The active role of these boards in stepping out and talking to the management and the shareholders at formal or informal gatherings was also prominently seen as a way of ensuring stakeholder views were reflected. Most board members in these organizations actively participated in annual general meetings (AGMs). Finally, we found our list of best-managed boards had the lowest average turnaround time for addressing investor complaints and, quite surprisingly, the highest attendance levels across the entire study set in shareholder grievance committee meetings!
Focus on managing risk and sustainability
Risk management was a stated policy across almost all the organizations we studied, but the best-managed boards displayed a few unique characteristics in their approach towards managing risk. Like many others, they had a risk-management committee or had a clearly defined risk-management charter as a part of the audit committee. This committee met at least twice during the course of the year, and the attendance at these meetings was greater than 90% for all members. Finally, there was a clear policy towards evaluating and disclosing related party transactions.
The board members in these organizations were intimately involved in significant strategic decisions and were instrumental in ensuring that sufficient and high quality information was shared with the board by the management team. The board members also actively involved themselves in interacting directly with external advisers, suppliers, etc. to understand the real implications of decisions or events.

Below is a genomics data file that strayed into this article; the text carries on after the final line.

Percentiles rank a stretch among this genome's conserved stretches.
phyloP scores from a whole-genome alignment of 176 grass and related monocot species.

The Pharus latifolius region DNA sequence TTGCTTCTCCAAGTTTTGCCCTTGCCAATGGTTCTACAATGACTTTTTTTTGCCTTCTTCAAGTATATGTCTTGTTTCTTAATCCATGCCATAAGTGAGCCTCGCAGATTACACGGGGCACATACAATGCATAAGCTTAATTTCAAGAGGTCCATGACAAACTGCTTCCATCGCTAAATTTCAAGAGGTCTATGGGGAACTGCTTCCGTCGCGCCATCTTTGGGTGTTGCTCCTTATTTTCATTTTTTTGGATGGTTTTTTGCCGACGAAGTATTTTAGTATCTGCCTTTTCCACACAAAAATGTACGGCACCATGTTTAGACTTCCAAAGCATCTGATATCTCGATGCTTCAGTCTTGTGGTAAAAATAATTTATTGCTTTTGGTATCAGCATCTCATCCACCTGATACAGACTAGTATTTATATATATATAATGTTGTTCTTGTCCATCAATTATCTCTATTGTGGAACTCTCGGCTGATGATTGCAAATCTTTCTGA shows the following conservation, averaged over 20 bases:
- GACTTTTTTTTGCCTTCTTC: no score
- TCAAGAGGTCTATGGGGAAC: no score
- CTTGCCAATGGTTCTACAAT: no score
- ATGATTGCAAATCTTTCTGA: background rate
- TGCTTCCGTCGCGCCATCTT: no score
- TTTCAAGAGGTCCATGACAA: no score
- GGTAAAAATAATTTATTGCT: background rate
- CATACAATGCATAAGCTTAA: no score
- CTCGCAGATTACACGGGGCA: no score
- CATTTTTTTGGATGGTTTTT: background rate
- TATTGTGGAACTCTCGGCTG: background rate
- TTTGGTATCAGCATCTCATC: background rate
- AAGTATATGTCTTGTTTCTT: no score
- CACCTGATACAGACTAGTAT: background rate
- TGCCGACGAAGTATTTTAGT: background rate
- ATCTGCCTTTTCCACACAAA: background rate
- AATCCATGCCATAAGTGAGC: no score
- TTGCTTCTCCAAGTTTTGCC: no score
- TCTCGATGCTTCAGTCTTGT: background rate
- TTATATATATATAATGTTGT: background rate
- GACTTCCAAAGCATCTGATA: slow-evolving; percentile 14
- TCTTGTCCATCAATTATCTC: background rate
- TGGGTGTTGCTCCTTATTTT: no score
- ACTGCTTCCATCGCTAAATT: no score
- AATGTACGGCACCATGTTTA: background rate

In spite of this, most board members we spoke admitted to the fact that it was enormously difficult to actively understand the nature of risk that might be hidden within the businesses and, eventually, the role of the board had to be limited to ensuring that the processes for reporting of data was efficient enough for risks to surface.
Evaluation of board effectiveness
The ability of the board to step back and evaluate its own performance is a critical reflection on the board’s confidence in the value it is providing to the organization. We found most organizations in India did not have a structured process for board performance evaluation and, as a matter of fact in many cases, did not even feel the need for any such performance evaluation.
However, we found most of our best-managed boards took a formal approach towards the evaluation of performance of the board and its members. This evaluation process was driven, in most cases, by external agencies that reported the performance to the chair of the board or to the chairperson of the nominating and governance committee.
We sought two data-based validations of the effectiveness of the boards that were finally adjudged as the best managed—their overall attendance record and their ability to drive performance of the business in the long run. We found the best-managed boards had an average board attendance record of greater than 85% across all board and committee meetings. We also found these organizations seemed to consistently deliver positive shareholder returns over five- and 10-year cycles.
The best-managed boards effectively were the best managed for three simple things—the board members had the capability and the willingness to contribute to the business; the management/promoters respected and were open to feedback from the board and, finally, the processes were laid out to not inhibit the independent members of the board but to actively contribute. While it is difficult for organizations to go about learning about the first two aspects of what makes best-managed boards, we hope that the diligence in the design and implementation of board processes is emulated by a larger section of organizations in India.